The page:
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29th November 2018 Janet Reeder

How to spend 48 hours in Manchester

For Manchester is the place where people do things… ‘Don’t talk about what you are going to do, do it.’ That is the Manchester habit.” This quote is taken from “What the Judge Saw” by Judge Parry and written in 1912 but it is more than ever relevant. This is a city made for adventures and, as most find out, those 48 hours can be action-packed.

Day one

48 hours in Manchester

Kick off your day in the Northern Quarter

Start the day in the Northern Quarter, the city’s fabulous bohemian district, teeming with independent shops and bars. Hunt for unique treasures at Manchester Craft and Design Centre on Oak Street while soaking up the area’s inimitable cafe culture. You can stop off for a relaxing cuppa and an indulgent pastry at the Nibble NQ on Oldham Street. Bags of atmosphere are crammed into this small, kitschy-decorated cafe, with quirky chalk board messages and chintzy china.

Pop in for a delicious piece of quiche, or a cake and a coffee, or head off to Sugar Junction on Tib Street, with its mismatched vintage china and pretty chandeliers – it’s a great place to meet up for afternoon tea.

This & That on Soap Street is a legendary lunchtime venue and a favourite with curry connoisseurs. The no-frills cafe is where to find home-made freshly-prepared authentic Indian dishes – and if it’s hard to make a choice there’s always the Rice ‘n’ Three – three curries and rice option.

48 hours in Manchester

Museum of Science and Industry

For a pleasant afternoon head for historic Castlefield and sip a cappuccino while watching the narrowboats slip by. Then it’s time for a wander over to Liverpool Road and the Museum of Science and Industry, a fun place to explore our industrial past and the site of the world’s first passenger railway. You can then walk or take one of the city centre free buses over to Spinningfields for a spot of designer shopping in The Avenue, where you’ll find top brands like Mulberry, Emporio Armani, Oliver Sweeney, Flannels, TM Lewin and more. The area is home to bars and restaurants, including Australasia, and Carluccios’ Italian restaurant and deli.

You’ll stroll past stunning John Rylands Library on Deansgate and, if you have time, check out the rare books and superb architecture of this building, created by John Rylands’ widow as a memorial to their devotion to each other. Glam it up and perch on a bar stool at Cicchetti on South King Street or head over to sister restaurant San Carlo and soak up the buzzing atmosphere. Then round off the night in Tiger Tiger at the Printworks.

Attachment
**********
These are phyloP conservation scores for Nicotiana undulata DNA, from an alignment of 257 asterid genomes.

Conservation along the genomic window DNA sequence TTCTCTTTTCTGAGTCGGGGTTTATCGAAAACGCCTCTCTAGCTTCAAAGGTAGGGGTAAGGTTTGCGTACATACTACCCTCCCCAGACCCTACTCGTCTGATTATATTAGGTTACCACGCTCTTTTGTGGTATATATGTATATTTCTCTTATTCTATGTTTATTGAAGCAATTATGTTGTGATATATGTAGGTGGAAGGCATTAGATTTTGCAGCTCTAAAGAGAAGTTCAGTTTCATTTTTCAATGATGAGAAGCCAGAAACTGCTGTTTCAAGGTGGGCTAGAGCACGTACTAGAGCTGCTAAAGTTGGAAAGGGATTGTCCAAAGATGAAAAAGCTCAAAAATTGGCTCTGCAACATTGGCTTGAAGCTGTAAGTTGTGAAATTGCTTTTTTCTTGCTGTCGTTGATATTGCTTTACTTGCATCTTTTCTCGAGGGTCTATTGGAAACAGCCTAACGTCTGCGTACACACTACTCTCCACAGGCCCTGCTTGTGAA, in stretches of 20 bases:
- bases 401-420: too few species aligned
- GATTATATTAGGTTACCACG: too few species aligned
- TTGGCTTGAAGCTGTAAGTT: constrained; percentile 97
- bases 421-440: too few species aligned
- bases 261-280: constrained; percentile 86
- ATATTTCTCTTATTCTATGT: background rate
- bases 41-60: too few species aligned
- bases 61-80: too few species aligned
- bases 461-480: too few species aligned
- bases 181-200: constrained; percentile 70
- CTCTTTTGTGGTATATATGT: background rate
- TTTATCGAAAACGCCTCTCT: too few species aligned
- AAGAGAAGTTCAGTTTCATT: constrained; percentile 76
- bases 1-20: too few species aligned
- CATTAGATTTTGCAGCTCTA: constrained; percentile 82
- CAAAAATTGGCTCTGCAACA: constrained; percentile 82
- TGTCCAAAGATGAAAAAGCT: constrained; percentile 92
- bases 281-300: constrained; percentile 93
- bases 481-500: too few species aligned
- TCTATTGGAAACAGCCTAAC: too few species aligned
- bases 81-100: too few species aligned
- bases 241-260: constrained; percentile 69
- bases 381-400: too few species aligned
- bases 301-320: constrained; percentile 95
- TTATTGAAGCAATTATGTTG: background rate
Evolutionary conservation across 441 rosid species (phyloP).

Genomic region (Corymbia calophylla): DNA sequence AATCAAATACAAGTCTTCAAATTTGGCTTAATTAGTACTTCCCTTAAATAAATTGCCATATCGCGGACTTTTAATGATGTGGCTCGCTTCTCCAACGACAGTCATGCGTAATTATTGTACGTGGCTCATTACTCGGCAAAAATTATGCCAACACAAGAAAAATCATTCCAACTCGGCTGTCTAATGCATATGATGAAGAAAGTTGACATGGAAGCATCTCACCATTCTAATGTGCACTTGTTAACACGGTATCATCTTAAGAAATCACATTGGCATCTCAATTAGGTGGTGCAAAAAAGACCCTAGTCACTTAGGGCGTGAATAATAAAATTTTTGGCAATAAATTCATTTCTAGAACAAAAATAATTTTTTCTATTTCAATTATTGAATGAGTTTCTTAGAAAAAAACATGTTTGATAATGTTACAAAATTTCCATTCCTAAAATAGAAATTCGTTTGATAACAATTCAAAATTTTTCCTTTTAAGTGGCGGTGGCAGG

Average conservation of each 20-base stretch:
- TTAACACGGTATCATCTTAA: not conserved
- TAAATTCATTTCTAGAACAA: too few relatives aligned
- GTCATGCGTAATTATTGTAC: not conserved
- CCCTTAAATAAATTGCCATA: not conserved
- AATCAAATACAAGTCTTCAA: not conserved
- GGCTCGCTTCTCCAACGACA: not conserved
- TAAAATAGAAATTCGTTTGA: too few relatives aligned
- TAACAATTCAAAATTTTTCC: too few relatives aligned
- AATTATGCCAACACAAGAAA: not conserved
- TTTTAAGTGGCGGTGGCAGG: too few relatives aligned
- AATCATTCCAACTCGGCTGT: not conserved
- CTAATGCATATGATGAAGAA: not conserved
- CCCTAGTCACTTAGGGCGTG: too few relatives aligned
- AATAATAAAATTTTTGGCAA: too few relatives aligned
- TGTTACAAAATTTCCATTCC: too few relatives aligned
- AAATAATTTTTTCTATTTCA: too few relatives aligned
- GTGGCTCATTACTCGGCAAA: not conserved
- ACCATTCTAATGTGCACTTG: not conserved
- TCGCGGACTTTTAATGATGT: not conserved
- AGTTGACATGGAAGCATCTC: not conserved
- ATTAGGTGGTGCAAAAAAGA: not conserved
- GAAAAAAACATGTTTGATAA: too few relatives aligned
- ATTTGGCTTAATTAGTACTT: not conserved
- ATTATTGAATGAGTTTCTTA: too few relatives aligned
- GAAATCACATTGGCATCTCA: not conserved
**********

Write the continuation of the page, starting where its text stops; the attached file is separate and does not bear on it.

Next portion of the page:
Pop in for a delicious piece of quiche, or a cake and a coffee, or head off to Sugar Junction on Tib Street, with its mismatched vintage china and pretty chandeliers – it’s a great place to meet up for afternoon tea

Day two

48 hours in Manchester

Imperial War Museum North

With two of the most famous football clubs in the world it would be rude not to pay a visit to either Manchester United or Manchester City grounds. Take the Metrolink over to the Manchester United Museum at Old Trafford and you’ll be within walking distance of Salford Quays where you can spend time at the Lowry Arts Centre and the Imperial War Museum, as well as maybe do some star spotting over at MediaCityUK, the new home of the BBC.

Head back into the city centre and the chance to catch a 3D movie on the giant IMAX screen at the Printworks, off Exchange Square. In the evening indulge in a glass of champagne at Épernay champagne bar then head off to see a show at one of Manchester’s brilliant theatres like the Palace, The Opera House or the Royal Exchange. Later, head over to Manchester’s brilliant Chinatown for dinner. It’s an area that really comes alive at night with its neon lights and stunning arch.

Everything you need to know about Manchester

Where to eat in Manchester

The best things to do in Manchester

The best shopping in Manchester

The best nightlife in Manchester

Your guide to arts and culture in Manchester

Image credits: ©Jason Lawton/IWM North; John Clarke/; Jonty Wilde/Science Museum Group/Museum of Science and Industry

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